“Investing in your manual is an investment in resources and in the ability to work alongside your team on high-value activities and prized client relationships, even when you’re not readily available.” – Eduardo “Eddie” Baez in today’s Tip 910
Does your company have sales manual for their team?
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Scott Ingram: You’re listening to the Daily Sales Tips podcast and I’m your host, Scott Ingram. Today’s guest is self introducing, so I’ll just let Eddie take it from here:
Eduardo “Eddie” Baez: Hi Daily Sales Tip Community. My name is Eddie Baez with Teams Win Championships. And my message today is for sales leaders that haven’t updated or ever created a sales manual for their team. Employee handbooks do more than just safeguard the business from workplace discrimination claims or misconduct. These documents provide new and existing employees with an overview of the identities and attitudes of the people for whom they are working with and for. In a we-focused sales environment, sales leaders should consider the type of message employees walk away with after reading their manuals. These manuals also offer sales leaders an amazing opportunity to connect with their employees and express their values and expectations for the sales department as a whole.
Being intentional about the messages upfront is a direct investment in the department’s long-term chemistry and socially acceptable norms. What is your sales manual say about how you expect the sales department to operate? Some companies have only a general employee handbook, while others invest in dedicated sales handbooks focused on the nuances for the revenue staff and general revenue employees. It’s like having another sales leader on the team that is available 24/7 and people can refer to at times of uncertainty. Investing in your manual is an investment in resources and in the ability to work alongside your team on high-value activities and prized client relationships, even when you’re not readily available.
In our experience throughout our sales careers, the following are a few of the topics frequently referred to in employee handbooks and suggestions for what to consider when structuring your team’s sales success guide.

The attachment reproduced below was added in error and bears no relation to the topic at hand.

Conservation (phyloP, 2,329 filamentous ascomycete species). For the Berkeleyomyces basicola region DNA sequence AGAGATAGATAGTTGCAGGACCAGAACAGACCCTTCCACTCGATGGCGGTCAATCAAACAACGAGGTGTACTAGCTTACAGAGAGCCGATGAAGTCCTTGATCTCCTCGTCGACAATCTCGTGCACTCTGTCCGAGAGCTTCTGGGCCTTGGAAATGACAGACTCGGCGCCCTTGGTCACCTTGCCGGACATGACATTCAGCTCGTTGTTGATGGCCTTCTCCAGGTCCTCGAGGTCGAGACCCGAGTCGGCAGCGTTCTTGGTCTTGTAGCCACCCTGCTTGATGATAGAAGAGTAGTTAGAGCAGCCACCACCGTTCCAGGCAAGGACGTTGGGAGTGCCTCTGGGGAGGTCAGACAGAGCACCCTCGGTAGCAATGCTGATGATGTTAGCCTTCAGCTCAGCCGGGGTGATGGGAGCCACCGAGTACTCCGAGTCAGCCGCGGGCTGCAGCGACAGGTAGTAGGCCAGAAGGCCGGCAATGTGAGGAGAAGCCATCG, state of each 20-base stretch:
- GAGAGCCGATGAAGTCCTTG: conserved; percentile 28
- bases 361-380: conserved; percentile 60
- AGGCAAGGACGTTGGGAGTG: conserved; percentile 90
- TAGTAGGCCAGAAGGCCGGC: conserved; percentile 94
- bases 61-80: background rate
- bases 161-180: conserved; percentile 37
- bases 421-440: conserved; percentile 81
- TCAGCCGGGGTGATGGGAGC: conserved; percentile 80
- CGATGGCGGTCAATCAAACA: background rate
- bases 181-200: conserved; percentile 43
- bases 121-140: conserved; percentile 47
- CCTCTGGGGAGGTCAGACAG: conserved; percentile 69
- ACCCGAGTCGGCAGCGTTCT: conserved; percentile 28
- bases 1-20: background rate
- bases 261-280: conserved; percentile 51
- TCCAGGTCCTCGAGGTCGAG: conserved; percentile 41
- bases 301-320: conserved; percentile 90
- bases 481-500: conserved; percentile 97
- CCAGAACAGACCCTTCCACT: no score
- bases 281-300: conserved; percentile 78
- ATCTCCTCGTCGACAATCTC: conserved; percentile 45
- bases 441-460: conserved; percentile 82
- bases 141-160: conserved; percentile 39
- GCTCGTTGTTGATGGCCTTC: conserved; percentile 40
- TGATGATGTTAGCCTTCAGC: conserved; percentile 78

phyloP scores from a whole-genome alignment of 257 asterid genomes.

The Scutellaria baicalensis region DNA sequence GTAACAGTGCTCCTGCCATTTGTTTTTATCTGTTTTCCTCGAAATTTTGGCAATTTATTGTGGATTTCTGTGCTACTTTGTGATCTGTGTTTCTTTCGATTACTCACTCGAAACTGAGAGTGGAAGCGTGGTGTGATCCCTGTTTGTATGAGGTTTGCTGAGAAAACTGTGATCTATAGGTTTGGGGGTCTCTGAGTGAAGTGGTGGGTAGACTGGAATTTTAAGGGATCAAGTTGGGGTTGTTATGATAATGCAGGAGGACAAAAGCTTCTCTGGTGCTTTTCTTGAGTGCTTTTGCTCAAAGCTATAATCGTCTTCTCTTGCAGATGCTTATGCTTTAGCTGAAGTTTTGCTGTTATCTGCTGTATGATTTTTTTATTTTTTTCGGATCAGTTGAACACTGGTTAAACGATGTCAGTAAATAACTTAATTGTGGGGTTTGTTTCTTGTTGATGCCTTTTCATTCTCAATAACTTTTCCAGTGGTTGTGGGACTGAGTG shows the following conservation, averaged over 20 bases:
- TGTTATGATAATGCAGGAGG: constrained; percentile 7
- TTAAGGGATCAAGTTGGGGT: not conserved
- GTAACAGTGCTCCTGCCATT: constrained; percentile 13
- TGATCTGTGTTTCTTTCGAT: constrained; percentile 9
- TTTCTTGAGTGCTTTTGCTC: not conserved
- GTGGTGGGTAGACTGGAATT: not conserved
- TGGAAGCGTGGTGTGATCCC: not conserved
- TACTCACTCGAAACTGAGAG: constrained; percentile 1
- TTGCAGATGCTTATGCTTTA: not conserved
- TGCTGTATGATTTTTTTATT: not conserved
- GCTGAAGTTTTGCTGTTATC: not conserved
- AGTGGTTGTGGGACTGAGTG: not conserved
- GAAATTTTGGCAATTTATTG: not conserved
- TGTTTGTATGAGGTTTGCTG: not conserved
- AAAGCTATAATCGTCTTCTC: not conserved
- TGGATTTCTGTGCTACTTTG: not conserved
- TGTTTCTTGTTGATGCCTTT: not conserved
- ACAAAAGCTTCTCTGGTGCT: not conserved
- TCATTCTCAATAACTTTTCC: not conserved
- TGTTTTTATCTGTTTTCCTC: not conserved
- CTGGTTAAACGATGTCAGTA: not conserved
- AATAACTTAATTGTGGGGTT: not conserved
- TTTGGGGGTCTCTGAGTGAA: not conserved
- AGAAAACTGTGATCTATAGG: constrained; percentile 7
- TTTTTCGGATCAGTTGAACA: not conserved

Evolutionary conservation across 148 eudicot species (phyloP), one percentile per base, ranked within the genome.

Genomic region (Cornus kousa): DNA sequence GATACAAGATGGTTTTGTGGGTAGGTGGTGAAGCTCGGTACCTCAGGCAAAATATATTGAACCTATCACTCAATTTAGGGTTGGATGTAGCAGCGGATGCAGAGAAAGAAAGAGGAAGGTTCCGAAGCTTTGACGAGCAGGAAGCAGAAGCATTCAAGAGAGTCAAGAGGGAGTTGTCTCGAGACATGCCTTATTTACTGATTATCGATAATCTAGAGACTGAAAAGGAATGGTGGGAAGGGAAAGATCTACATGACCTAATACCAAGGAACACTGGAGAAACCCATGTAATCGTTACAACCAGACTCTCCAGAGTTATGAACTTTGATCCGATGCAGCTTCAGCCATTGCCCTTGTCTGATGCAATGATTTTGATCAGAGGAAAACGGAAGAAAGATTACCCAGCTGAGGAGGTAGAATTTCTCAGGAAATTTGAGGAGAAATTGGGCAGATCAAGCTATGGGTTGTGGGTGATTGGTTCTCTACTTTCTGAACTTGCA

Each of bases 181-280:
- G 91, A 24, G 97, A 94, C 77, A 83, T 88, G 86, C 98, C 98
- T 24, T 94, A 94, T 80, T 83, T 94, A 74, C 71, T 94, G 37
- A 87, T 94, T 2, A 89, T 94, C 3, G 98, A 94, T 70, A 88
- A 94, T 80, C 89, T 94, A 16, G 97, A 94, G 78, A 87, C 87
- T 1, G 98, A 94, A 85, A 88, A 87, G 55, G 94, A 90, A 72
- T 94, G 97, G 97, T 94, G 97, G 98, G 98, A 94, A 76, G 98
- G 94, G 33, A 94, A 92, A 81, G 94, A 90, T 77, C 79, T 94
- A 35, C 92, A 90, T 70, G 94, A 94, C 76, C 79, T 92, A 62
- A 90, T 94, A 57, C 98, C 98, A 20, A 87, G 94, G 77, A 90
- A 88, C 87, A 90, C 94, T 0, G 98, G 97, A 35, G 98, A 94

First, the company’s expectations and KPIs. This lets everyone know where the bar is and what the expectations are from day one.
Second, the mindset, attitude, empathy, and sales emotional intelligence quotient that is representative of the mindset and attitudes of the people that you’re working with. Sales EQ is extremely important and knowing what those attitudes and mindsets look like and what the gold standard is, is essential to really making sure that you have a top-performing and really positive sales team.
A product glossary and industry-specific jargon. It is very difficult at times, especially for people who are transplanting to actually know not only the product entitlements, the product specifications, but industry-specific jargon, and to not only reduce ramp-up times and make sure that people are on the same page. These glossaries afford you a lot of save time, efficiency, and productivity to make sure people are laser-focused.
Next, Client Journey Guide. Breaking down the ideal client profiles and client acquisition and retention strategies that work best. Capture it. There’s so many great salespeople on your team. It’s such a great opportunity to understand how the client journey looks like from the outside and inside of the organization.
And last but not least, value proposition, storytelling frameworks, and essential talk tracks. You have so much IP and so many resources within the business that you can leverage. Capture it, codify it. It’s essential for anyone who’s stepping into the role, especially for anyone new, especially in this virtual sales environment, to hear from the very best in the business on the ways to say it, the ways to position it, and really drive that value home through the way that things are said to clients and what drives impact.
So these are my tips. I hope these have been valuable, happy selling.
Once you’ve done that. Be sure to come back tomorrow for another great sales tip. Thanks for listening!